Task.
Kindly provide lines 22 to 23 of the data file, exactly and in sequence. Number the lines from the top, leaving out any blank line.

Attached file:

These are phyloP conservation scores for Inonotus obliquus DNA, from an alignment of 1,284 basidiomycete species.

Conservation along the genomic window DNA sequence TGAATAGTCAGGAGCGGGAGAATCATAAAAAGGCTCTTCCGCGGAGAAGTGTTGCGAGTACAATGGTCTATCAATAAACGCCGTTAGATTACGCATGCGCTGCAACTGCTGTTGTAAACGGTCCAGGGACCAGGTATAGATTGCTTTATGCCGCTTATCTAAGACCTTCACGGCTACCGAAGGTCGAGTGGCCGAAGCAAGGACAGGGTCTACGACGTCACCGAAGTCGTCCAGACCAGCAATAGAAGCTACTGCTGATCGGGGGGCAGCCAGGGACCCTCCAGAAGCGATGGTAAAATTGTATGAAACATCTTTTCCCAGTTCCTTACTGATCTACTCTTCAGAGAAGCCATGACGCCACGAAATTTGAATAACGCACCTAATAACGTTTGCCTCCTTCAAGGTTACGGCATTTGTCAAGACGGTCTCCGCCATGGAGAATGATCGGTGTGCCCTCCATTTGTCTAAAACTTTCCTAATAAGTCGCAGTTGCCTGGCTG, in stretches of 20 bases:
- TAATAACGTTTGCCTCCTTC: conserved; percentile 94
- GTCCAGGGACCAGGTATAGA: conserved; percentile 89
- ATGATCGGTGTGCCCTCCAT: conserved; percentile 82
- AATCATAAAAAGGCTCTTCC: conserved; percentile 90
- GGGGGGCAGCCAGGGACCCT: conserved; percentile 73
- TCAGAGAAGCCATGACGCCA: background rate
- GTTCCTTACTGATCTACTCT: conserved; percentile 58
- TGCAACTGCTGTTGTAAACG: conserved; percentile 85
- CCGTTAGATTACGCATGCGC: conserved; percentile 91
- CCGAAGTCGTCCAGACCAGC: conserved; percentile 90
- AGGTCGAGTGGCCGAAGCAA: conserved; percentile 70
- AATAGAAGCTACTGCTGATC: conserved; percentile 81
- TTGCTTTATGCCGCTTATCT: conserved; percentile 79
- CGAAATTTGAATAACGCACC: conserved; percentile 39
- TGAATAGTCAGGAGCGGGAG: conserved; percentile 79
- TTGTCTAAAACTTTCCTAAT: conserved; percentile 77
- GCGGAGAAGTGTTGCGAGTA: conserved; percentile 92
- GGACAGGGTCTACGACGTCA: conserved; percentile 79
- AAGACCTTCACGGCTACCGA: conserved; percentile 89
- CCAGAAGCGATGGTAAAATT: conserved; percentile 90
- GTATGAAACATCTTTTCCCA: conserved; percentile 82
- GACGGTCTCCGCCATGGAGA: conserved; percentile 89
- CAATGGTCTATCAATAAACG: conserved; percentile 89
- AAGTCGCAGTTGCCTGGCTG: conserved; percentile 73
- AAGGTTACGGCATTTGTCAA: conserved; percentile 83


- CCAGAAGCGATGGTAAAATT: conserved; percentile 90
- GTATGAAACATCTTTTCCCA: conserved; percentile 82